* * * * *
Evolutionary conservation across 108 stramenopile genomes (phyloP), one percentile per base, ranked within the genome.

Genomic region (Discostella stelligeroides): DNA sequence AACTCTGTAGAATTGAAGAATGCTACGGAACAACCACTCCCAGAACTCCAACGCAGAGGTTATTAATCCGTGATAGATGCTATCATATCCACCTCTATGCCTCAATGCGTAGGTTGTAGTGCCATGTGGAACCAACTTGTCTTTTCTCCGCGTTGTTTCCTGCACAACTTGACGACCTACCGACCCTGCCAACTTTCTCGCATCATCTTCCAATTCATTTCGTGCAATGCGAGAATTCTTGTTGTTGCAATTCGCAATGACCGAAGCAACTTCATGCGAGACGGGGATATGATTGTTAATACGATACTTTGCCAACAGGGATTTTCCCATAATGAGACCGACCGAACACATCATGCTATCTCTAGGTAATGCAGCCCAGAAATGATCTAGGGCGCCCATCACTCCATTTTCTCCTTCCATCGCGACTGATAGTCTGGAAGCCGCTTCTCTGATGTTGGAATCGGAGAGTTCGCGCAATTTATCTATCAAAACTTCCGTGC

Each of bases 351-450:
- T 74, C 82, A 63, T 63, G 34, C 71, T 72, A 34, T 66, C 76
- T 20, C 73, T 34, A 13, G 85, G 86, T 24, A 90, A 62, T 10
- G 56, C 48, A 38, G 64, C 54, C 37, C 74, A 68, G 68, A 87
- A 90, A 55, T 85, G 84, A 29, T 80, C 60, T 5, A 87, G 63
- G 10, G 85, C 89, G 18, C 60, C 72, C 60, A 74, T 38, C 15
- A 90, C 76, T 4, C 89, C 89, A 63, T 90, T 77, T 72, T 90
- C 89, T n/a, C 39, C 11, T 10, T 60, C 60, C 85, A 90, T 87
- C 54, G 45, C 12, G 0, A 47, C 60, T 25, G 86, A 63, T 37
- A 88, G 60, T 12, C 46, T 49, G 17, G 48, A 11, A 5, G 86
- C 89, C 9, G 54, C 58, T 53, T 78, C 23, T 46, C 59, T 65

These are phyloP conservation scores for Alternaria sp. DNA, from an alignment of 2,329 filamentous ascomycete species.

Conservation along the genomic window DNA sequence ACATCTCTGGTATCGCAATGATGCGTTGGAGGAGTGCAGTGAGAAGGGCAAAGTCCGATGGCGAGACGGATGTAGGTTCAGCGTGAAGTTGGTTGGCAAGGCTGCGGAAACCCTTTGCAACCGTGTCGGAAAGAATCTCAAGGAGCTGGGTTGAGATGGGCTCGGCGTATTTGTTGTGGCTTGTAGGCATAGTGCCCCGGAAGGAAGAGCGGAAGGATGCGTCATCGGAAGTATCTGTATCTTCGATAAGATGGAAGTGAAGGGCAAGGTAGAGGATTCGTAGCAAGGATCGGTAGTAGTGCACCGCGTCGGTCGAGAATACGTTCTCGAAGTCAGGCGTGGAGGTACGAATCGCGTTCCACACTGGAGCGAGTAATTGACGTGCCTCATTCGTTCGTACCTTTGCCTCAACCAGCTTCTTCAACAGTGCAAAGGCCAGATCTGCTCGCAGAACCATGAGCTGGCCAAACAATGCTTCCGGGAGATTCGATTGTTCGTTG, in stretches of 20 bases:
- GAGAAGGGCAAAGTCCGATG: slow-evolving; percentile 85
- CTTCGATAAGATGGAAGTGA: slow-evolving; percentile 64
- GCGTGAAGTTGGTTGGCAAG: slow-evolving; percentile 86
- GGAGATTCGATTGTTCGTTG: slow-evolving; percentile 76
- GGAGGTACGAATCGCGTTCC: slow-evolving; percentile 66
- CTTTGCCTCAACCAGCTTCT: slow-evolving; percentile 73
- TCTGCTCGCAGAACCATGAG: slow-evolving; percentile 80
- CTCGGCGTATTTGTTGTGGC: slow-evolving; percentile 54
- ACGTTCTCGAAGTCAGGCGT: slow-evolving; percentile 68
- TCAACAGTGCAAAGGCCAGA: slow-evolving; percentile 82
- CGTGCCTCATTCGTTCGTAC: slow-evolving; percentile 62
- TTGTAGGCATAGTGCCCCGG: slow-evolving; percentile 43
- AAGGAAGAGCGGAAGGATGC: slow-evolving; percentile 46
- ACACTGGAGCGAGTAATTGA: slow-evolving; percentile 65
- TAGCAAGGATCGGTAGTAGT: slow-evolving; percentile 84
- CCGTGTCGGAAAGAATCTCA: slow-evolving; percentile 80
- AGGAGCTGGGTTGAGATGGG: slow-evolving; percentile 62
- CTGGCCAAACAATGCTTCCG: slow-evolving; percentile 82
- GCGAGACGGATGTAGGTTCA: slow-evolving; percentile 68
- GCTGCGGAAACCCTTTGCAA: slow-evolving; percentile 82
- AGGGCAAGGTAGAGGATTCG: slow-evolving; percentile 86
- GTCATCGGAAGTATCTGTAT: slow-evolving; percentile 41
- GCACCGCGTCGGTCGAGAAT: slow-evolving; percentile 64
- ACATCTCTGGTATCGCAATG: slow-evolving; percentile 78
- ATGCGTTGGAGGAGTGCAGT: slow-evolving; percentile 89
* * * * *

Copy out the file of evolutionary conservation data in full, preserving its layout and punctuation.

Evolutionary conservation across 108 stramenopile genomes (phyloP), one percentile per base, ranked within the genome.

Genomic region (Discostella stelligeroides): DNA sequence AACTCTGTAGAATTGAAGAATGCTACGGAACAACCACTCCCAGAACTCCAACGCAGAGGTTATTAATCCGTGATAGATGCTATCATATCCACCTCTATGCCTCAATGCGTAGGTTGTAGTGCCATGTGGAACCAACTTGTCTTTTCTCCGCGTTGTTTCCTGCACAACTTGACGACCTACCGACCCTGCCAACTTTCTCGCATCATCTTCCAATTCATTTCGTGCAATGCGAGAATTCTTGTTGTTGCAATTCGCAATGACCGAAGCAACTTCATGCGAGACGGGGATATGATTGTTAATACGATACTTTGCCAACAGGGATTTTCCCATAATGAGACCGACCGAACACATCATGCTATCTCTAGGTAATGCAGCCCAGAAATGATCTAGGGCGCCCATCACTCCATTTTCTCCTTCCATCGCGACTGATAGTCTGGAAGCCGCTTCTCTGATGTTGGAATCGGAGAGTTCGCGCAATTTATCTATCAAAACTTCCGTGC

Each of bases 351-450:
- T 74, C 82, A 63, T 63, G 34, C 71, T 72, A 34, T 66, C 76
- T 20, C 73, T 34, A 13, G 85, G 86, T 24, A 90, A 62, T 10
- G 56, C 48, A 38, G 64, C 54, C 37, C 74, A 68, G 68, A 87
- A 90, A 55, T 85, G 84, A 29, T 80, C 60, T 5, A 87, G 63
- G 10, G 85, C 89, G 18, C 60, C 72, C 60, A 74, T 38, C 15
- A 90, C 76, T 4, C 89, C 89, A 63, T 90, T 77, T 72, T 90
- C 89, T n/a, C 39, C 11, T 10, T 60, C 60, C 85, A 90, T 87
- C 54, G 45, C 12, G 0, A 47, C 60, T 25, G 86, A 63, T 37
- A 88, G 60, T 12, C 46, T 49, G 17, G 48, A 11, A 5, G 86
- C 89, C 9, G 54, C 58, T 53, T 78, C 23, T 46, C 59, T 65

These are phyloP conservation scores for Alternaria sp. DNA, from an alignment of 2,329 filamentous ascomycete species.

Conservation along the genomic window DNA sequence ACATCTCTGGTATCGCAATGATGCGTTGGAGGAGTGCAGTGAGAAGGGCAAAGTCCGATGGCGAGACGGATGTAGGTTCAGCGTGAAGTTGGTTGGCAAGGCTGCGGAAACCCTTTGCAACCGTGTCGGAAAGAATCTCAAGGAGCTGGGTTGAGATGGGCTCGGCGTATTTGTTGTGGCTTGTAGGCATAGTGCCCCGGAAGGAAGAGCGGAAGGATGCGTCATCGGAAGTATCTGTATCTTCGATAAGATGGAAGTGAAGGGCAAGGTAGAGGATTCGTAGCAAGGATCGGTAGTAGTGCACCGCGTCGGTCGAGAATACGTTCTCGAAGTCAGGCGTGGAGGTACGAATCGCGTTCCACACTGGAGCGAGTAATTGACGTGCCTCATTCGTTCGTACCTTTGCCTCAACCAGCTTCTTCAACAGTGCAAAGGCCAGATCTGCTCGCAGAACCATGAGCTGGCCAAACAATGCTTCCGGGAGATTCGATTGTTCGTTG, in stretches of 20 bases:
- GAGAAGGGCAAAGTCCGATG: slow-evolving; percentile 85
- CTTCGATAAGATGGAAGTGA: slow-evolving; percentile 64
- GCGTGAAGTTGGTTGGCAAG: slow-evolving; percentile 86
- GGAGATTCGATTGTTCGTTG: slow-evolving; percentile 76
- GGAGGTACGAATCGCGTTCC: slow-evolving; percentile 66
- CTTTGCCTCAACCAGCTTCT: slow-evolving; percentile 73
- TCTGCTCGCAGAACCATGAG: slow-evolving; percentile 80
- CTCGGCGTATTTGTTGTGGC: slow-evolving; percentile 54
- ACGTTCTCGAAGTCAGGCGT: slow-evolving; percentile 68
- TCAACAGTGCAAAGGCCAGA: slow-evolving; percentile 82
- CGTGCCTCATTCGTTCGTAC: slow-evolving; percentile 62
- TTGTAGGCATAGTGCCCCGG: slow-evolving; percentile 43
- AAGGAAGAGCGGAAGGATGC: slow-evolving; percentile 46
- ACACTGGAGCGAGTAATTGA: slow-evolving; percentile 65
- TAGCAAGGATCGGTAGTAGT: slow-evolving; percentile 84
- CCGTGTCGGAAAGAATCTCA: slow-evolving; percentile 80
- AGGAGCTGGGTTGAGATGGG: slow-evolving; percentile 62
- CTGGCCAAACAATGCTTCCG: slow-evolving; percentile 82
- GCGAGACGGATGTAGGTTCA: slow-evolving; percentile 68
- GCTGCGGAAACCCTTTGCAA: slow-evolving; percentile 82
- AGGGCAAGGTAGAGGATTCG: slow-evolving; percentile 86
- GTCATCGGAAGTATCTGTAT: slow-evolving; percentile 41
- GCACCGCGTCGGTCGAGAAT: slow-evolving; percentile 64
- ACATCTCTGGTATCGCAATG: slow-evolving; percentile 78
- ATGCGTTGGAGGAGTGCAGT: slow-evolving; percentile 89